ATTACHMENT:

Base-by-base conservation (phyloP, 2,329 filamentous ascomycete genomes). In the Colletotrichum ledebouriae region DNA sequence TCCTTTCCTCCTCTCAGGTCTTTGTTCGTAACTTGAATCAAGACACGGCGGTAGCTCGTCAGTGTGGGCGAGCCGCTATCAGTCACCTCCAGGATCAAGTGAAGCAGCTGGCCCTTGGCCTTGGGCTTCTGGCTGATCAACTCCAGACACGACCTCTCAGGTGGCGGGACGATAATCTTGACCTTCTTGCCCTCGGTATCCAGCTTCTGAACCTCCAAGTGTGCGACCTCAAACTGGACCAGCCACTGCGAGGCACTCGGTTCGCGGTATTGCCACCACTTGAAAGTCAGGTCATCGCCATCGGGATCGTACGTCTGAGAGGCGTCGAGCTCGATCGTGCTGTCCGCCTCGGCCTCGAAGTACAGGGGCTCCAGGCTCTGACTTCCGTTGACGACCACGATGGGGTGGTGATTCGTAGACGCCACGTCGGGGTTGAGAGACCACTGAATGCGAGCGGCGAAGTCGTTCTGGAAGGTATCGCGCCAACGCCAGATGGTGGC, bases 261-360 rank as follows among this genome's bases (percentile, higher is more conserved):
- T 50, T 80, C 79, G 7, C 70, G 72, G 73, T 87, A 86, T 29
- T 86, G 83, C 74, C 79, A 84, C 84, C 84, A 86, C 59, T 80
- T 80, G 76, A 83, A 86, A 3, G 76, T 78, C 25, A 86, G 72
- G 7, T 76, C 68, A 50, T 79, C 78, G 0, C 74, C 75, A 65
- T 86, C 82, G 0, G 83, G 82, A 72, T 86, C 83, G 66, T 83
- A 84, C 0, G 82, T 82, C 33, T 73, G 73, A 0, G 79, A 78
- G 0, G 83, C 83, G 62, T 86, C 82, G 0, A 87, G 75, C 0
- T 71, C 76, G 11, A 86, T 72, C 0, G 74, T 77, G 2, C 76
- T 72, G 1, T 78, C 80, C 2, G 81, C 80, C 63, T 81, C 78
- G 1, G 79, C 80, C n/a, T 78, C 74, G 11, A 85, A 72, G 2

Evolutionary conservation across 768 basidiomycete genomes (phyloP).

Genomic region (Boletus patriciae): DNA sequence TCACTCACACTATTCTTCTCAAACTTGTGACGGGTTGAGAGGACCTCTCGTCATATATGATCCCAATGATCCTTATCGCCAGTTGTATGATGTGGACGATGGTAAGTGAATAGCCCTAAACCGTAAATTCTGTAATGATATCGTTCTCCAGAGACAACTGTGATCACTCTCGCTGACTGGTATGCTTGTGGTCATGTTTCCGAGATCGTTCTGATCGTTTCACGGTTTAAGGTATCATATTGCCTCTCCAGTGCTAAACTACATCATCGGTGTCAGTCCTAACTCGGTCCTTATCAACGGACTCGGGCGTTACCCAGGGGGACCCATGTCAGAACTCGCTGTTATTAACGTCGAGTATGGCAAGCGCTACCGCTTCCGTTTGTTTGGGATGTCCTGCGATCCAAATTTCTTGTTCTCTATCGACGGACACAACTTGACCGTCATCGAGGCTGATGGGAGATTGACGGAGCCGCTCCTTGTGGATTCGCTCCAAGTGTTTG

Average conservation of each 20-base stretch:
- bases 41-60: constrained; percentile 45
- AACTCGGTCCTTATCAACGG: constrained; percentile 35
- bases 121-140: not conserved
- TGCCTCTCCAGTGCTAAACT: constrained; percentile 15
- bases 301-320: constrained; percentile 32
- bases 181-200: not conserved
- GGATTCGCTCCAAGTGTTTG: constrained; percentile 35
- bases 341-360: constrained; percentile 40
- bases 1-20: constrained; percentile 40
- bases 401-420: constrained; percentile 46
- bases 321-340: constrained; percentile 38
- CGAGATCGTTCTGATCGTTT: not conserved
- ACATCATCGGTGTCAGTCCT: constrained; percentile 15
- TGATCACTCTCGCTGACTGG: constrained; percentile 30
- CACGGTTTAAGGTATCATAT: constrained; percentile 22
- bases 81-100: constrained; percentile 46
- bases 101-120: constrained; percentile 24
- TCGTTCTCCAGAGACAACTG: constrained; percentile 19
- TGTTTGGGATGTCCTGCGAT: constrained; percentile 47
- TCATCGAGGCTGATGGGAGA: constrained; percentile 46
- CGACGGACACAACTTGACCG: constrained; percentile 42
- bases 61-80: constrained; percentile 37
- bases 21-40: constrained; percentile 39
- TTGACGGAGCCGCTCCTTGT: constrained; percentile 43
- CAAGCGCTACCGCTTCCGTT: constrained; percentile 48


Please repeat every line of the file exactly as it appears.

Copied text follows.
Base-by-base conservation (phyloP, 2,329 filamentous ascomycete genomes). In the Colletotrichum ledebouriae region DNA sequence TCCTTTCCTCCTCTCAGGTCTTTGTTCGTAACTTGAATCAAGACACGGCGGTAGCTCGTCAGTGTGGGCGAGCCGCTATCAGTCACCTCCAGGATCAAGTGAAGCAGCTGGCCCTTGGCCTTGGGCTTCTGGCTGATCAACTCCAGACACGACCTCTCAGGTGGCGGGACGATAATCTTGACCTTCTTGCCCTCGGTATCCAGCTTCTGAACCTCCAAGTGTGCGACCTCAAACTGGACCAGCCACTGCGAGGCACTCGGTTCGCGGTATTGCCACCACTTGAAAGTCAGGTCATCGCCATCGGGATCGTACGTCTGAGAGGCGTCGAGCTCGATCGTGCTGTCCGCCTCGGCCTCGAAGTACAGGGGCTCCAGGCTCTGACTTCCGTTGACGACCACGATGGGGTGGTGATTCGTAGACGCCACGTCGGGGTTGAGAGACCACTGAATGCGAGCGGCGAAGTCGTTCTGGAAGGTATCGCGCCAACGCCAGATGGTGGC, bases 261-360 rank as follows among this genome's bases (percentile, higher is more conserved):
- T 50, T 80, C 79, G 7, C 70, G 72, G 73, T 87, A 86, T 29
- T 86, G 83, C 74, C 79, A 84, C 84, C 84, A 86, C 59, T 80
- T 80, G 76, A 83, A 86, A 3, G 76, T 78, C 25, A 86, G 72
- G 7, T 76, C 68, A 50, T 79, C 78, G 0, C 74, C 75, A 65
- T 86, C 82, G 0, G 83, G 82, A 72, T 86, C 83, G 66, T 83
- A 84, C 0, G 82, T 82, C 33, T 73, G 73, A 0, G 79, A 78
- G 0, G 83, C 83, G 62, T 86, C 82, G 0, A 87, G 75, C 0
- T 71, C 76, G 11, A 86, T 72, C 0, G 74, T 77, G 2, C 76
- T 72, G 1, T 78, C 80, C 2, G 81, C 80, C 63, T 81, C 78
- G 1, G 79, C 80, C n/a, T 78, C 74, G 11, A 85, A 72, G 2

Evolutionary conservation across 768 basidiomycete genomes (phyloP).

Genomic region (Boletus patriciae): DNA sequence TCACTCACACTATTCTTCTCAAACTTGTGACGGGTTGAGAGGACCTCTCGTCATATATGATCCCAATGATCCTTATCGCCAGTTGTATGATGTGGACGATGGTAAGTGAATAGCCCTAAACCGTAAATTCTGTAATGATATCGTTCTCCAGAGACAACTGTGATCACTCTCGCTGACTGGTATGCTTGTGGTCATGTTTCCGAGATCGTTCTGATCGTTTCACGGTTTAAGGTATCATATTGCCTCTCCAGTGCTAAACTACATCATCGGTGTCAGTCCTAACTCGGTCCTTATCAACGGACTCGGGCGTTACCCAGGGGGACCCATGTCAGAACTCGCTGTTATTAACGTCGAGTATGGCAAGCGCTACCGCTTCCGTTTGTTTGGGATGTCCTGCGATCCAAATTTCTTGTTCTCTATCGACGGACACAACTTGACCGTCATCGAGGCTGATGGGAGATTGACGGAGCCGCTCCTTGTGGATTCGCTCCAAGTGTTTG

Average conservation of each 20-base stretch:
- bases 41-60: constrained; percentile 45
- AACTCGGTCCTTATCAACGG: constrained; percentile 35
- bases 121-140: not conserved
- TGCCTCTCCAGTGCTAAACT: constrained; percentile 15
- bases 301-320: constrained; percentile 32
- bases 181-200: not conserved
- GGATTCGCTCCAAGTGTTTG: constrained; percentile 35
- bases 341-360: constrained; percentile 40
- bases 1-20: constrained; percentile 40
- bases 401-420: constrained; percentile 46
- bases 321-340: constrained; percentile 38
- CGAGATCGTTCTGATCGTTT: not conserved
- ACATCATCGGTGTCAGTCCT: constrained; percentile 15
- TGATCACTCTCGCTGACTGG: constrained; percentile 30
- CACGGTTTAAGGTATCATAT: constrained; percentile 22
- bases 81-100: constrained; percentile 46
- bases 101-120: constrained; percentile 24
- TCGTTCTCCAGAGACAACTG: constrained; percentile 19
- TGTTTGGGATGTCCTGCGAT: constrained; percentile 47
- TCATCGAGGCTGATGGGAGA: constrained; percentile 46
- CGACGGACACAACTTGACCG: constrained; percentile 42
- bases 61-80: constrained; percentile 37
- bases 21-40: constrained; percentile 39
- TTGACGGAGCCGCTCCTTGT: constrained; percentile 43
- CAAGCGCTACCGCTTCCGTT: constrained; percentile 48